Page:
There’s nothing as capricious as political speculation. Last year a meeting of Westminster’s ‘All Party Group on Body Image’ called on the government to introduce legislation which would make it illegal to call someone fat, on the grounds that this was a ‘hate crime’. Now the mood has changed, and the suggestion is that society has a positive duty to tell its jelly belly members that they’re ruining their health and endangering their lives by carrying excess weight. Like most revolutionary changes in ideas and outlook – from barbed wire to hula hoops and atomic bombs – this trend began in the United States but will soon be taken up by health authorities around the globe. Daniel Callahan, an American bioethicist, was one of the first to sound the battle cry, claiming that people should be shamed into losing weight. In future, he said, strong social pressure should be placed on them to make them aware ‘that excessive weight and outright obesity are no longer socially acceptable.’ This is merely the revival an old idea, for the Spartans upheld their national fitness levels by ostracising anyone who carried excess weight. Even a generation ago childhood obesity was tackled by teasing lads who carried the slightest hint of excess adipose tissue by giving them demeaning names like slobber chops, Piggy Wilkins and Jelly Belly Jones.
We need to launch a global ostracisation campaign. Couch potatoes should be cajoled into taking a full frontal look at themselves in their bathroom mirrors. Do they like what they see? Is their body as ‘fearfully and wonderfully made’ as their maker intended? They were born with a masterpiece of mechanical engineering, but through neglect have allowed their Formula One Ferrari degenerate into a battered dumper truck fit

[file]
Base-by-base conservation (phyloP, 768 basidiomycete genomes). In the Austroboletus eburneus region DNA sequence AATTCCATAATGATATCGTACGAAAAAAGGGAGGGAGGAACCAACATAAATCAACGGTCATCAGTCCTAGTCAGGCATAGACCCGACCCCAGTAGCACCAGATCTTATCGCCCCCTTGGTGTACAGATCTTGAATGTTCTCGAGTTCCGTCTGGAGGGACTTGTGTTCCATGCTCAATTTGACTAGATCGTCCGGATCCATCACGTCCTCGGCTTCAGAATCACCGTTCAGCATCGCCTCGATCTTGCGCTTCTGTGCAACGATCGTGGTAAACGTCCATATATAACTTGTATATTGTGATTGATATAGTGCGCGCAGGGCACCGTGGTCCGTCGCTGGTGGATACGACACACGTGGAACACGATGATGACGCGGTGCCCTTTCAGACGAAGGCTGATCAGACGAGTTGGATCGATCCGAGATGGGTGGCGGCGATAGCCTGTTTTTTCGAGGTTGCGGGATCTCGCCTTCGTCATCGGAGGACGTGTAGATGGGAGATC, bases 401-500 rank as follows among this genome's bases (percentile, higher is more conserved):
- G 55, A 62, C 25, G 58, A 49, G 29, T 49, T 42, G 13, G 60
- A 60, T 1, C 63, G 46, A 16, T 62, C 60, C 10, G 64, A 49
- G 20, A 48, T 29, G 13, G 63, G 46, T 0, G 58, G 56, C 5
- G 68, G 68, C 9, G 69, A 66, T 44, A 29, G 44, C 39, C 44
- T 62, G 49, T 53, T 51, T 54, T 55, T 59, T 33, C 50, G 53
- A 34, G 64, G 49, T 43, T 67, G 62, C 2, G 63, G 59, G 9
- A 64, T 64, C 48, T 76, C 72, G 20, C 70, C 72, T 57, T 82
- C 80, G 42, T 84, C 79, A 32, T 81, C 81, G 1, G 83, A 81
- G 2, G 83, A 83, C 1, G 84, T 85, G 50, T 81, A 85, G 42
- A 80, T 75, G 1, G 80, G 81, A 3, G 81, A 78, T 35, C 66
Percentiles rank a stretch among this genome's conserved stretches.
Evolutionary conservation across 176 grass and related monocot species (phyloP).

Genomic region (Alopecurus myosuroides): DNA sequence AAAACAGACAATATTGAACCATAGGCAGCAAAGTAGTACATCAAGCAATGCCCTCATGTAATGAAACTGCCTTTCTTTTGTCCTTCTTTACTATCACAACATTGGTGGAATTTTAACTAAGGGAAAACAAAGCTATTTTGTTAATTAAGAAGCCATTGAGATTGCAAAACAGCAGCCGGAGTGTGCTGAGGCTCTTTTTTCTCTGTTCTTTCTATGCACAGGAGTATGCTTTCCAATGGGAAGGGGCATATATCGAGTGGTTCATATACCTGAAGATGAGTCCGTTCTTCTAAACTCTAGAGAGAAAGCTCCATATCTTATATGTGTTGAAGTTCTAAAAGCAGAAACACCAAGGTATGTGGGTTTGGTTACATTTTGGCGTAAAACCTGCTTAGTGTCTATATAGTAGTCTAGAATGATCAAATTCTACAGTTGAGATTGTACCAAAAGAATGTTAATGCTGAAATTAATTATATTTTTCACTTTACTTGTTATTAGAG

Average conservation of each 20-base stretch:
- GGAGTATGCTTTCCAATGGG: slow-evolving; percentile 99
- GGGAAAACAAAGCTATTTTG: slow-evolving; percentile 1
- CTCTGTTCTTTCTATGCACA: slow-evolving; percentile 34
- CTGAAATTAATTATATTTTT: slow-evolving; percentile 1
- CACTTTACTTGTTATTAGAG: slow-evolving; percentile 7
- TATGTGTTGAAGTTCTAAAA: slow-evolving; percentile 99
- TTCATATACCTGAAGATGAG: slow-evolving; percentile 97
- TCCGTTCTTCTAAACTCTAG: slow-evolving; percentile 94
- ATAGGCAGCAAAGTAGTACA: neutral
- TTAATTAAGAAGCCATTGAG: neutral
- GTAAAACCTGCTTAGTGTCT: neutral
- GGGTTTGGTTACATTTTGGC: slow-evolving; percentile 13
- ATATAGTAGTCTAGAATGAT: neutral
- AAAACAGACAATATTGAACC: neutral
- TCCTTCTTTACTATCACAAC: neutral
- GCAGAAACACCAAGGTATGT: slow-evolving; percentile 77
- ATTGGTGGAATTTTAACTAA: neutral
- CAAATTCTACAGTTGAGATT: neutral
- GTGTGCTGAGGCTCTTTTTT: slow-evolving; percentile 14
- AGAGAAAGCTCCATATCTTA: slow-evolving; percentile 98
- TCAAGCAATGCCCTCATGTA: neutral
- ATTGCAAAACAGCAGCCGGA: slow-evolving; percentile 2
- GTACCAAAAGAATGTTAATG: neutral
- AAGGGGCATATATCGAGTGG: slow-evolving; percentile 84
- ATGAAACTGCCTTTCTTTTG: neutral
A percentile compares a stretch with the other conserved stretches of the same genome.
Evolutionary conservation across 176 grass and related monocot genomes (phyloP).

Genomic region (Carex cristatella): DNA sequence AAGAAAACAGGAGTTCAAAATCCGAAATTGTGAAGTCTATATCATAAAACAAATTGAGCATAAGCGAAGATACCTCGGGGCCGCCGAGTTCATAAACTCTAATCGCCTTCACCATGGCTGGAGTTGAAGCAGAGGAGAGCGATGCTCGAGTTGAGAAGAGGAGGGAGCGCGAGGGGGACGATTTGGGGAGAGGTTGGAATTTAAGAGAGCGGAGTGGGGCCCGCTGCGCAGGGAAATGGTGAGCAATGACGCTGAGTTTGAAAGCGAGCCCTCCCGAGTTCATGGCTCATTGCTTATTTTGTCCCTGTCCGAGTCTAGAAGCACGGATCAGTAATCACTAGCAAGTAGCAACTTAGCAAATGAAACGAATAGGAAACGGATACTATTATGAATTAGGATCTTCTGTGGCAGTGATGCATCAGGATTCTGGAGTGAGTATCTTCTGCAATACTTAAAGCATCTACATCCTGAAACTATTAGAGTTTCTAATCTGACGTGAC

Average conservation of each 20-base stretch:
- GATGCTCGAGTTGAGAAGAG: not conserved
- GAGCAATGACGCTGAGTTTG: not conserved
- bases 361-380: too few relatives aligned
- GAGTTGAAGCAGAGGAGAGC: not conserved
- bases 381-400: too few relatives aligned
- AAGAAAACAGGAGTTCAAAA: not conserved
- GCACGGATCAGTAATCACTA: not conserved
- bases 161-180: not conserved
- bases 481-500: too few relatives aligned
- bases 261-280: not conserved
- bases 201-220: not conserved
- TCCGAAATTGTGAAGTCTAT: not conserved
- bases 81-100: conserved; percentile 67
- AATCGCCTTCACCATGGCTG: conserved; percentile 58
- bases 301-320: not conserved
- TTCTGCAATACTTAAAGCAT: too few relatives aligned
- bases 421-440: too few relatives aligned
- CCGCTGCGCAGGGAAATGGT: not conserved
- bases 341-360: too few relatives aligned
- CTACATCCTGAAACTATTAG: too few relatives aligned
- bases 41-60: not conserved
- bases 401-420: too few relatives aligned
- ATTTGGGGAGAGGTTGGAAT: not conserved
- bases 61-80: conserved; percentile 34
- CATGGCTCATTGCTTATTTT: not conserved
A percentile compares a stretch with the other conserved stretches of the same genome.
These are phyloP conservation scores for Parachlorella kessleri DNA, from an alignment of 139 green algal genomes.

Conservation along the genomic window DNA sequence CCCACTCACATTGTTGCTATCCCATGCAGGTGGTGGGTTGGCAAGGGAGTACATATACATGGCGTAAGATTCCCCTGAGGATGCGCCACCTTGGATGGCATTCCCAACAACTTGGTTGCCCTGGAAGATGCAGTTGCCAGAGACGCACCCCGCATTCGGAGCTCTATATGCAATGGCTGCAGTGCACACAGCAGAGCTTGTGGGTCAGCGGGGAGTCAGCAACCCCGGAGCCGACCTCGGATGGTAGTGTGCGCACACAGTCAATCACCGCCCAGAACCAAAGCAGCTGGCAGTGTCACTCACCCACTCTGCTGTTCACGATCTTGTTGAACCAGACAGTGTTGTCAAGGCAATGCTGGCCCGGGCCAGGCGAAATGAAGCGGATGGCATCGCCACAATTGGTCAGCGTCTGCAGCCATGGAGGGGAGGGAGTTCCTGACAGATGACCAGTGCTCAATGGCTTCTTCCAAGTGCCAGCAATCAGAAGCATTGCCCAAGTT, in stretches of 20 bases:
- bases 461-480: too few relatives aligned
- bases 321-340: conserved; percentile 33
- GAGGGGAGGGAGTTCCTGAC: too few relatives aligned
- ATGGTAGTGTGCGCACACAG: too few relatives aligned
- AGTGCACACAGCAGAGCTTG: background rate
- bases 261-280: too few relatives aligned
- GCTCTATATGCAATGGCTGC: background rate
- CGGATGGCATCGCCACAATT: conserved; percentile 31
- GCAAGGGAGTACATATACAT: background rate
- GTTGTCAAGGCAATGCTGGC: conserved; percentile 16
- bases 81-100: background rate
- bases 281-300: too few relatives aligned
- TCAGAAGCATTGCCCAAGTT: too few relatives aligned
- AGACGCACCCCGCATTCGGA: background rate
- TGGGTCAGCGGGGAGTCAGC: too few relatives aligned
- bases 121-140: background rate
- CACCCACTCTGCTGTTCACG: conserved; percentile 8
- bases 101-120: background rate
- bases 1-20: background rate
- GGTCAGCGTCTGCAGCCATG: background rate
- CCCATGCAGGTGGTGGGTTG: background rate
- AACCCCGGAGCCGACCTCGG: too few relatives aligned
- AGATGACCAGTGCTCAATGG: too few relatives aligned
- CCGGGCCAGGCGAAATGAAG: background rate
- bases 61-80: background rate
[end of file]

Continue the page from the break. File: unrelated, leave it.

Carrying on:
only for the breaker’s yard. A major step to overcome the obesity epidemic would be made if these self-indulgent folk were made to feel as ashamed to waddle into a supermarket, exposing their chubby cheeks and bulging bellies, as nicotine addicts became at the thought of lighting up a fag in a neighbour’s sitting room. We’re hopeless at judging risk. Americans don’t realise that they’re at far greater danger from stuffing their bellies with cookies, candy and coke than from lunatics wielding guns. In fact, five law abiding citizens are killed every year in New Year by homicidal maniacs, compared with the six thousand who die from obesity-related diseases. However, the Obama administration has seen the benefit of this ignorance and self neglect. If left to their own devices, obese Americans are likely to die twelve years earlier than the national average. This will reduce the overall cost of providing welfare payments for retired people, which a government spokesperson describes as ‘a mega-boon for the White House”. The US legislators are now framing an ‘Affordable Care Act’ which is expected to penalise people who smoke or carry excess weight. These two ‘high risk’ groups may be denied certain forms of medical treatment, on the grounds that they are ‘wilfully unhealthy’, and are racking up an estimated total cost of $243 billion in annual health care costs. Rather that introducing advertising bans and fat taxes, which have proved to be singularly ineffective, the suggestion is now that these misguided people should be left to die young. The ethics of this approach has provoked a vigorous Twitter debate, which you may care to join, but we hope you’ll only do so after you’ve joined our ostracisation campaign .